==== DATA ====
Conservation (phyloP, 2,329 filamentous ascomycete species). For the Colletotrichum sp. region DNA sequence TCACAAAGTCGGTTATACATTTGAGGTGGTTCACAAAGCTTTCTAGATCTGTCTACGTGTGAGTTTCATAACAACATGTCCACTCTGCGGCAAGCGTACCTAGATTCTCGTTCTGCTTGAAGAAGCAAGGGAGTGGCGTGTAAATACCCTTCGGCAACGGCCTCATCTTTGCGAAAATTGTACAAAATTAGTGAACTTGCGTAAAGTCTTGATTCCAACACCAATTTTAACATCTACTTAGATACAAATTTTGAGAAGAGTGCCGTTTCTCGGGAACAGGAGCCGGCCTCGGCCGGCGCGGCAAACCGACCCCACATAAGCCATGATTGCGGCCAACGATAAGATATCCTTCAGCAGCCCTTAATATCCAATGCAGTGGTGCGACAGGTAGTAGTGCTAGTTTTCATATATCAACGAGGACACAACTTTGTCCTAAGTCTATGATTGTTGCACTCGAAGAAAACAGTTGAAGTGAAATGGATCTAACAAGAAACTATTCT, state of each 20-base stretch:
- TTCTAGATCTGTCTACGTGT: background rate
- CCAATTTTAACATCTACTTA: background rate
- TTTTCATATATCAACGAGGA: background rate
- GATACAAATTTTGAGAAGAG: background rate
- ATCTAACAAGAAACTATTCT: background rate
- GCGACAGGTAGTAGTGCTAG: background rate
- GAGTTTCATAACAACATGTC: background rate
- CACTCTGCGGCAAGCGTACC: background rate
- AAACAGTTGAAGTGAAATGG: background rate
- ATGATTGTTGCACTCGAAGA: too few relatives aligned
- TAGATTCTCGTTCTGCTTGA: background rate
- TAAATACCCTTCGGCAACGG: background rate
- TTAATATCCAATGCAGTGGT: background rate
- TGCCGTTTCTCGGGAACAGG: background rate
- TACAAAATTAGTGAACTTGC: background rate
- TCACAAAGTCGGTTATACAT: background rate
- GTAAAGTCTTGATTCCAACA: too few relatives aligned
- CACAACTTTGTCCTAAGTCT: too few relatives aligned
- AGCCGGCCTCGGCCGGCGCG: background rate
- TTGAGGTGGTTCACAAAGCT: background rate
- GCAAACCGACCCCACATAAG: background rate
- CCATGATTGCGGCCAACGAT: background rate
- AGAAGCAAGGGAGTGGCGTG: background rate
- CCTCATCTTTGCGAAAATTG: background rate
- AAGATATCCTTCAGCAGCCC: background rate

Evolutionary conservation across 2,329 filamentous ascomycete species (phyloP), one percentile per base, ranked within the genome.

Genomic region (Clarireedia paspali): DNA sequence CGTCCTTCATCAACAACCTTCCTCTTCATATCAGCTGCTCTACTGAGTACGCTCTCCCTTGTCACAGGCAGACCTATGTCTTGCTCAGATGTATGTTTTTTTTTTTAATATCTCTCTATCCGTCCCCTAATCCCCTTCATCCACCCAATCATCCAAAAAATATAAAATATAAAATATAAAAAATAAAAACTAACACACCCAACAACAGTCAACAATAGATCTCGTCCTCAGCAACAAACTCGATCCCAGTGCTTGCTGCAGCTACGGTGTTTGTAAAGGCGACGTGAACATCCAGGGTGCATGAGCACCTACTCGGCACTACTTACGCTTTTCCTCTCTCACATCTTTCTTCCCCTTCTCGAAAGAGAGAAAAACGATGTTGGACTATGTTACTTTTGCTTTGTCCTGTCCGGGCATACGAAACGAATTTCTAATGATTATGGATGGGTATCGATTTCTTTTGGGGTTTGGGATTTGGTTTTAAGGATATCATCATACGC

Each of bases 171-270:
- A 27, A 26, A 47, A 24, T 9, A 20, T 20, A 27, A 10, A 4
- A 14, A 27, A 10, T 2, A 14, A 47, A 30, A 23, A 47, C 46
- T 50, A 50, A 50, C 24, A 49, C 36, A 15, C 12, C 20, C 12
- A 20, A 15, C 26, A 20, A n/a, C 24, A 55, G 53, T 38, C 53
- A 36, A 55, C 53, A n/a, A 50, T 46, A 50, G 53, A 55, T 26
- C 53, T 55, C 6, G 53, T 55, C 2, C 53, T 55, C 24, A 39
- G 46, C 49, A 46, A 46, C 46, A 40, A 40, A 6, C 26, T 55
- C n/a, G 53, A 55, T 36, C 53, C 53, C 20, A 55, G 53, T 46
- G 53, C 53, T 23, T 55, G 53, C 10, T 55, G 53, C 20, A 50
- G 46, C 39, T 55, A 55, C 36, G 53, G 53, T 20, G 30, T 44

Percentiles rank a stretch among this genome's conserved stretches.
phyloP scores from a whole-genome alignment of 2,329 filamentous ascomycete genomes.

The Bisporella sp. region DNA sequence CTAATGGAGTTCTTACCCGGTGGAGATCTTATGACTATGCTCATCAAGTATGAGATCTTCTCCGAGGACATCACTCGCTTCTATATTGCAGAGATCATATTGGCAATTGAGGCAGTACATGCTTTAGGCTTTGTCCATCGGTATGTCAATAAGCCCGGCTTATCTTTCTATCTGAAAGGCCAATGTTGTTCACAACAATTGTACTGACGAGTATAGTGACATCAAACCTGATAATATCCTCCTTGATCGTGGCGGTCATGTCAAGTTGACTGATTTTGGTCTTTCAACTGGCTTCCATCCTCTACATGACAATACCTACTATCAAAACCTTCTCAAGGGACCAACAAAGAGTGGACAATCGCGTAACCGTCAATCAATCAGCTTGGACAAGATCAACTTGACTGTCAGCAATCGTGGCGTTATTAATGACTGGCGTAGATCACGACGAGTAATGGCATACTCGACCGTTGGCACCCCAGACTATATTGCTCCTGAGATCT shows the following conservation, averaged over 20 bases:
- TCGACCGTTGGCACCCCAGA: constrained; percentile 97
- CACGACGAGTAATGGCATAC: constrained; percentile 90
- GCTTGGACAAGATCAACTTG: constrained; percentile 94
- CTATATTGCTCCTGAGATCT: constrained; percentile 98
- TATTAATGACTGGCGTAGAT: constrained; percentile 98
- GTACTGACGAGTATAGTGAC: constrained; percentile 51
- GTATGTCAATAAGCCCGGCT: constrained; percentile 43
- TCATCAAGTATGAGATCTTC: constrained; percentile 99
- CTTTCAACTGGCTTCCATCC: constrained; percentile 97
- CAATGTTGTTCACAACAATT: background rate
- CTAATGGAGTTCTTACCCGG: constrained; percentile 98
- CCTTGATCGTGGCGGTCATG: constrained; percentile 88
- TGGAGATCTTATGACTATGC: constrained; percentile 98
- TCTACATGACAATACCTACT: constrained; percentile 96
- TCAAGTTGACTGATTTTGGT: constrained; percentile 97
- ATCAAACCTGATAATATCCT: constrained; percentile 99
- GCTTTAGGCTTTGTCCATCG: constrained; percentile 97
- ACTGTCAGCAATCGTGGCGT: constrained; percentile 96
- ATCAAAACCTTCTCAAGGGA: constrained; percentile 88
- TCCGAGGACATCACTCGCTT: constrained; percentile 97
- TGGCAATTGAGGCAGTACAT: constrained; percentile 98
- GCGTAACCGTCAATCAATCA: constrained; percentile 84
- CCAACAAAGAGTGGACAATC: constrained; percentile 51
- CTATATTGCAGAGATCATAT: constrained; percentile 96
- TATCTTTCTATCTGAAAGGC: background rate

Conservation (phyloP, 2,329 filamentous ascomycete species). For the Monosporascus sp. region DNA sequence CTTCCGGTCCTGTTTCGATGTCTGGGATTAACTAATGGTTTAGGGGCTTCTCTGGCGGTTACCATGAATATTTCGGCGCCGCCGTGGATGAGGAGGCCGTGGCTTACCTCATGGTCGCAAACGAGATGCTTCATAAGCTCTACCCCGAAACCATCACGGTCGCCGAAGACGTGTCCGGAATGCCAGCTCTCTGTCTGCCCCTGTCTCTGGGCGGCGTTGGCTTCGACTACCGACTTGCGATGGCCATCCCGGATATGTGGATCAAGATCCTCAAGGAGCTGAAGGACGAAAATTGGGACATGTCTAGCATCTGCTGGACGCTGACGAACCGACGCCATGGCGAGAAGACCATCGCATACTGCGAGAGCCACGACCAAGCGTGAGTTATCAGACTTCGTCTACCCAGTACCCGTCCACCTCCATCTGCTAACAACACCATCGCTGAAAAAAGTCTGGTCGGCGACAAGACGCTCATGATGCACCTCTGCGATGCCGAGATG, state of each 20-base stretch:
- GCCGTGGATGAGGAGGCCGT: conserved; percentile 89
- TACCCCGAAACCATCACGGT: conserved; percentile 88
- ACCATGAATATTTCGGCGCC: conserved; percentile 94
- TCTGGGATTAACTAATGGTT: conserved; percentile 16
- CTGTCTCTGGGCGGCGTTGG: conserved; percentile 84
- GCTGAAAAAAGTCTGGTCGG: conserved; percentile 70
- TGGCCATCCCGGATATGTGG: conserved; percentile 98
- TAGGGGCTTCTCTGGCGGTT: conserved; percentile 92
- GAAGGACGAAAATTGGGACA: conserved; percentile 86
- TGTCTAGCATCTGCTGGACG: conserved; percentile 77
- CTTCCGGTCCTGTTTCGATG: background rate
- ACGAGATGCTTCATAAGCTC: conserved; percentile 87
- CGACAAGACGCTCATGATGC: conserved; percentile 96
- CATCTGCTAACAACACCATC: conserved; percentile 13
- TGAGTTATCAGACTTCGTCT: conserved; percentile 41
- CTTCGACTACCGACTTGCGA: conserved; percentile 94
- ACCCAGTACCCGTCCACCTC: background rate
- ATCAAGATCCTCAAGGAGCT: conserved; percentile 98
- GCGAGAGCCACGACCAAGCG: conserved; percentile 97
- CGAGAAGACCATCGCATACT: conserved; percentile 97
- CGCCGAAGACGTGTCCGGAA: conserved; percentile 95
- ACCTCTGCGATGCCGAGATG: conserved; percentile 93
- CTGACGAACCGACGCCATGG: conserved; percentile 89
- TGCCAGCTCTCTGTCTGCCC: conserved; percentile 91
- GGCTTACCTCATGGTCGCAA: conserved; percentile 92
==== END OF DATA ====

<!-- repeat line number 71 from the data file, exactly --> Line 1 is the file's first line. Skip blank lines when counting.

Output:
- ACCATGAATATTTCGGCGCC: conserved; percentile 94